The stock traded as high as $36 in premarket trading, testing its risky level for this week at $35.80.
The bank is the second-largest of the four money center banks that are considered “too big to fail.” It had $1.83 trillion in assets at the end of the third quarter, according to data from the Federal Deposit Insurance Corp.
It is not surprising that fixed income trading was a positive for the bank given its status as a primary dealer with a relationship with the Federal Reserve Open Market Desk at the New York Fed.
Look at the Federal Reserve Balance Sheet
On August 26, the balance sheet bottomed at above $3.76 trillion. At the end of December, it was $410 billion higher at $4.17 trillion.
As a primary dealer, Bank of America made money on transactions with the Fed’s Open Market Trading Desk to help increase the balance sheet. The Fed did this to relieve stress in the overnight repo desk as banks appeared reluctant to lend to each other.
Back on Dec. 30, I wrote about the FDIC Quarterly Banking Profile for the third quarter of 2019. The data showed that Bank of America and Wells Fargo (WFC) - Get Report had significant write-downs of bad loans during the quarter.
Shares of Bank or America closed Tuesday at $35.32 in bull market territory 55.9% above its Dec. 24, 2018 low of $22.66. The stock set its multiyear intraday high of $35.72 on Dec. 27, 2019, as today’s premarket high of $36 isn't on the charts below.
Bank of America has had huge bull market runs followed by bear market corrections. The stock traded as low as $10.99 on Feb. 12, 2016, then tripled to its multiyear high of $33.05 on Aug. 12, 2018. From this high to the Dec. 24 low the stock declined by a bear market 31%. Then came the rally of 2019.
The Daily Chart for Bank of America
Courtesy of Refinitiv XENITH
The daily chart for Bank of America shows a price gap higher on Jan. 16, 2019, on a positive reaction to earnings.
The stock then moved sideways along its 200-day simple moving average between Jan. 17, 2019 and Oct. 11.
A positive reaction to earnings on Oct. 16 was followed by the formation of a “golden cross” on Oct. 29, when the 50-day simple moving average rose above the 200-day simple moving average to indicate that higher prices would follow. This tracked the stock to its Dec. 27 high of $35.72.
The close of $35.22 on Dec. 31 was an important input to my proprietary analytics. The annual risky level for 2020 is above the chart at $40.80. The semiannual risky level for the first half of 2020 is also above the chart at $36.22. The weekly risky level for this week is at $35.80.
The downside risk is to the monthly value level for January at $31.20 and the first quarter value level at $30.14.
The Weekly Chart for Bank of America
Courtesy of Refinitiv XENITH
The weekly chart for Bank of America is positive but overbought with the stock above its five-week modified moving average at $34.15.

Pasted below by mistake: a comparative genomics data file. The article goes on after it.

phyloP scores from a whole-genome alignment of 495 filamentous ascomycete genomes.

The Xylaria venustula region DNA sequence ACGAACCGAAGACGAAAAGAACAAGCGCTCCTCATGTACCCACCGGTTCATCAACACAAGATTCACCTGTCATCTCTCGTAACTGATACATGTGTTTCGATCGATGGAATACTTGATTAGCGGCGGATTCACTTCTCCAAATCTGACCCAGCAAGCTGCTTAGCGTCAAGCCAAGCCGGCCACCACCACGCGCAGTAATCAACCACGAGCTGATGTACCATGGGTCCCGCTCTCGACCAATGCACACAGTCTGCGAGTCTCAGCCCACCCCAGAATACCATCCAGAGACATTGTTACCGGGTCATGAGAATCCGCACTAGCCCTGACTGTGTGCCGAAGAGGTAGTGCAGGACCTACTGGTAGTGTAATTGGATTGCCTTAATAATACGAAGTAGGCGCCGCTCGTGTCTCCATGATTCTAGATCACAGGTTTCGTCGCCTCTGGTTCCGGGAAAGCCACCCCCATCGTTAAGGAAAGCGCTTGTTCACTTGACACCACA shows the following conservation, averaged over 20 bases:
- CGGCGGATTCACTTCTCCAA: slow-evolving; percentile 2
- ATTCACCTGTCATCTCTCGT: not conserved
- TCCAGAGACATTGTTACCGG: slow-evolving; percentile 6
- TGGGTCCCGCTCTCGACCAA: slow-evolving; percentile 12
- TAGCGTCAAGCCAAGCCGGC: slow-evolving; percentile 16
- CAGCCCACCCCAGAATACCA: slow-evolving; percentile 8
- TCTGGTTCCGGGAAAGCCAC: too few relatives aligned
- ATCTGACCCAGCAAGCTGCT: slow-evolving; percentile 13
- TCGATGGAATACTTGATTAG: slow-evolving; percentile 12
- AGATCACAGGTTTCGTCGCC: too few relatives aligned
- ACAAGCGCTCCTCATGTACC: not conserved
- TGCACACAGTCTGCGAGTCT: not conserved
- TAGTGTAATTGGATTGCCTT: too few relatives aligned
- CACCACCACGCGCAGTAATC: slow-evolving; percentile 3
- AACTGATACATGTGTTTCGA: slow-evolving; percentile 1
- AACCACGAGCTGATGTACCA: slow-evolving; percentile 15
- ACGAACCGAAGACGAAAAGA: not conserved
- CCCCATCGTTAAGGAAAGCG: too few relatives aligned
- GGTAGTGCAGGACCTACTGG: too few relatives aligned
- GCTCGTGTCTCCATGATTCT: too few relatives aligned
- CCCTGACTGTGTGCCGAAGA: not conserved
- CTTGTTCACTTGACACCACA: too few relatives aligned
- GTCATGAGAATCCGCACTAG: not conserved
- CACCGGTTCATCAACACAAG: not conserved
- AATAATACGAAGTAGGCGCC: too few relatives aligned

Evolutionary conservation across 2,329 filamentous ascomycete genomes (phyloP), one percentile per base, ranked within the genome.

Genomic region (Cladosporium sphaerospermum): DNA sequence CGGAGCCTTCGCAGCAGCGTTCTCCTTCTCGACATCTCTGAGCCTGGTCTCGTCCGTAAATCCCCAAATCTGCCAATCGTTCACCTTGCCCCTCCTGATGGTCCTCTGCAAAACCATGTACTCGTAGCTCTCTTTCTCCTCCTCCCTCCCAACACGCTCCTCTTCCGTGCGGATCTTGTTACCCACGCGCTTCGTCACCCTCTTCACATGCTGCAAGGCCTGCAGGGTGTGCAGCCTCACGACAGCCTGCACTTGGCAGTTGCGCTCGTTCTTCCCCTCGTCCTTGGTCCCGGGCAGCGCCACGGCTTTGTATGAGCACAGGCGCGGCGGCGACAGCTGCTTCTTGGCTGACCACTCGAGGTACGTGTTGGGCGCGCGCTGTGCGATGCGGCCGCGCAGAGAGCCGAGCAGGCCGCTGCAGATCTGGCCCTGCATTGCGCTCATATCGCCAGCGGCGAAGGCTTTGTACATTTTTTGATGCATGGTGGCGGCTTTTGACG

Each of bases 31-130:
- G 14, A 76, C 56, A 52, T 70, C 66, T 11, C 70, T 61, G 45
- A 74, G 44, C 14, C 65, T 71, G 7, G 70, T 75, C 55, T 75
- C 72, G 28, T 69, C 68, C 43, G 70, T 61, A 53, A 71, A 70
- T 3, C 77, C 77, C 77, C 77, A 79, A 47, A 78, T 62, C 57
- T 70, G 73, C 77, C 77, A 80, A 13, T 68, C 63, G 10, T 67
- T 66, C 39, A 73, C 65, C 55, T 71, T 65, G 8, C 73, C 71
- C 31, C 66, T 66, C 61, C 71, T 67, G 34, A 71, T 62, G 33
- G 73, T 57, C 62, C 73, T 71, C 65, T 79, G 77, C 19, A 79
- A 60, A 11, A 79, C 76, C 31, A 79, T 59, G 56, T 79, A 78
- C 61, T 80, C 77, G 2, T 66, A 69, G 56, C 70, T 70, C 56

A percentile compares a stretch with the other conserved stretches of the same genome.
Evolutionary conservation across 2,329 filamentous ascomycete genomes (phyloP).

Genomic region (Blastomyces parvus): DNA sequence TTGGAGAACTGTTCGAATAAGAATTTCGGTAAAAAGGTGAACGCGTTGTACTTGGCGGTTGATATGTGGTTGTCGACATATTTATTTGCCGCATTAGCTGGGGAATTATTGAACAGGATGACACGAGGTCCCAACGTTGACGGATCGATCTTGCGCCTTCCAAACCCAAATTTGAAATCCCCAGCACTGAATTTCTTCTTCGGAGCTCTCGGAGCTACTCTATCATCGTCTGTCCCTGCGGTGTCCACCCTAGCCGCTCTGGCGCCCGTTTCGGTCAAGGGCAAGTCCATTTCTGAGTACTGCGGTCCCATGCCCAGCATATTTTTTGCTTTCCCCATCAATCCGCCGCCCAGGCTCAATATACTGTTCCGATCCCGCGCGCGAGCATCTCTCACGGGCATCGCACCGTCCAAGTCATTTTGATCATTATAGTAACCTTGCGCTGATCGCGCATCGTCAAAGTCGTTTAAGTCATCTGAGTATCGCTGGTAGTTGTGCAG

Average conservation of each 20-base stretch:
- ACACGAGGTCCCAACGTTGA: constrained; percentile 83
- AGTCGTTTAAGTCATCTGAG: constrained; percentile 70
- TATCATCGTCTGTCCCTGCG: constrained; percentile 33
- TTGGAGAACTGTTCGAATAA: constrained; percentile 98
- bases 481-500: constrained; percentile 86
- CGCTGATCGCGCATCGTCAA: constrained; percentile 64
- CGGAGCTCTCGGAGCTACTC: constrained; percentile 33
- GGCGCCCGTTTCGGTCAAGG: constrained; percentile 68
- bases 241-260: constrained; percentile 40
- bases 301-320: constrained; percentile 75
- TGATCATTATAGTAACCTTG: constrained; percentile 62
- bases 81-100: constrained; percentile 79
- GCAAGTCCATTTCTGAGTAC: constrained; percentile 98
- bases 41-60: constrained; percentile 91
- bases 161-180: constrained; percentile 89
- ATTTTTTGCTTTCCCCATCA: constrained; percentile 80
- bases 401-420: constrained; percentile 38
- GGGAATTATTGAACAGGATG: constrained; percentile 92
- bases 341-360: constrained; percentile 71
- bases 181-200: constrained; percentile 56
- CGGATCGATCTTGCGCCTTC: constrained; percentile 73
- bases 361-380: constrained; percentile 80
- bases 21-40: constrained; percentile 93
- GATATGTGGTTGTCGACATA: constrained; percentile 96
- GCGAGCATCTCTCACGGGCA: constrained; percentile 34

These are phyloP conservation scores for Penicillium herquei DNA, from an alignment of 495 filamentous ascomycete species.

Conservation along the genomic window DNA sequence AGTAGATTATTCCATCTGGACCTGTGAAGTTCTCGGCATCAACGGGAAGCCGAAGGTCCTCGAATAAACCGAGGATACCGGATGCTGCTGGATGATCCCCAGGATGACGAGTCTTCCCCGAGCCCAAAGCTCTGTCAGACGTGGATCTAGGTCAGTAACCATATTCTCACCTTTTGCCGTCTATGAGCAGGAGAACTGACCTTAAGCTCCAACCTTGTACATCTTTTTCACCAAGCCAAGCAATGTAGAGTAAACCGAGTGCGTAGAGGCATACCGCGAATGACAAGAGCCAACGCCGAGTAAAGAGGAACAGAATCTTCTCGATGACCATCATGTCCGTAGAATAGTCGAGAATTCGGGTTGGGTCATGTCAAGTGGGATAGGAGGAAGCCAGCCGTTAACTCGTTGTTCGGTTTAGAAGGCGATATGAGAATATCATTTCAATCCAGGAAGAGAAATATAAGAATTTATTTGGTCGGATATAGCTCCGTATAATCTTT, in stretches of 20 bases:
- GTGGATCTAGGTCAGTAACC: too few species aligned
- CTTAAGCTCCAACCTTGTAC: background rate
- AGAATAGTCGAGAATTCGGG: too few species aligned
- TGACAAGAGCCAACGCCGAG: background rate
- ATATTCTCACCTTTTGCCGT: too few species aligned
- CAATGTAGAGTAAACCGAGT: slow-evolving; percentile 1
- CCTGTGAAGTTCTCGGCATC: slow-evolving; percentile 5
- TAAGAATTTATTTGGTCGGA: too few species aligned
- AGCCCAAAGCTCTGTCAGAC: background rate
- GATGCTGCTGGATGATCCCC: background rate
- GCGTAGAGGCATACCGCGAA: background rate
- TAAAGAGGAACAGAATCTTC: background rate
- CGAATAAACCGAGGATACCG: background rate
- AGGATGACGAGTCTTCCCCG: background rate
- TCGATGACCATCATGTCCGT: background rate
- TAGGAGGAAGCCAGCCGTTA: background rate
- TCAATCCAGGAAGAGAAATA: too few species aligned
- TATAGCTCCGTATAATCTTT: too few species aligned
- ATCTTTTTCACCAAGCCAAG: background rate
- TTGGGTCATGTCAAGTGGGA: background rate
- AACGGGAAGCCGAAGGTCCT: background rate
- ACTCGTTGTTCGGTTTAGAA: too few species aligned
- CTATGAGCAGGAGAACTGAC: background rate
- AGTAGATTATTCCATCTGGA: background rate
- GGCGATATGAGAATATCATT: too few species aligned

The stock is well above its 200-week simple moving average or “reversion to the mean” at $25.63 which was last tested during the week of Sep. 30, 2016 when the average was $15.12.
The 12x3x3 weekly slow stochastic reading is projected to slip to 88.83 this week down from 92.06 during the week of Jan. 10. This reading above 90.00 put the stock in an “inflating parabolic bubble” formation.
Trading Strategy: Reduce holdings on strength to its weekly, semiannual and annual risky levels at $35.80, $36.82 and $40.80, respectively, and buy weakness to its monthly and quarterly value levels at $3120 and $30.14.
How to use my value levels and risky levels:
The closes on Dec. 31, 2019 were inputs to my proprietary analytics and resulted in new monthly, quarterly, semiannual and annual levels. Each uses the last nine closes in these time horizons.
New weekly levels are calculated after the end of each week. New monthly levels occur after the close of each month. New quarterly levels occur at the end of each quarter. Semiannual levels are updated at mid-year. Annual levels are in play all year long.
My theory is that nine years of volatility between closes are enough to assume that all possible bullish or bearish events for the stock are factored in.
To capture share price volatility investors should buy on weakness to a value level and reduce holdings on strength to a risky level. A pivot is a value level or risky level that was violated within its time horizon. Pivots act as magnets that have a high probability of being tested again before its time horizon expires.
How to use 12x3x3 Weekly Slow Stochastic Readings:
My choice of using 12x3x3 weekly slow stochastic readings was based upon back-testing many methods of reading share-price momentum with the objective of finding the combination that resulted in the fewest false signals. I did this following the stock market crash of 1987, so I have been happy with the results for more than 30 years.
The stochastic reading covers the last 12 weeks of highs, lows and closes for the stock. There is a raw calculation of the differences between the highest high and lowest low versus the closes. These levels are modified to a fast reading and a slow reading and I found that the slow reading worked the best.
The stochastic reading scales between 00.00 and 100.00 with readings above 80.00 considered overbought and readings below 20.00 considered oversold.
A reading above 90.00 is considered an “inflating parabolic bubble” formation that is typically followed by a decline of 10% to 20% over the next three to five months.
A reading below 10.00 is considered as being “too cheap to ignore” which typically is followed by gains of 10% to 20% over the next three to five months.
Disclosure: The author has no positions in any stocks mentioned and no plans to initiate any positions within the next 72 hours.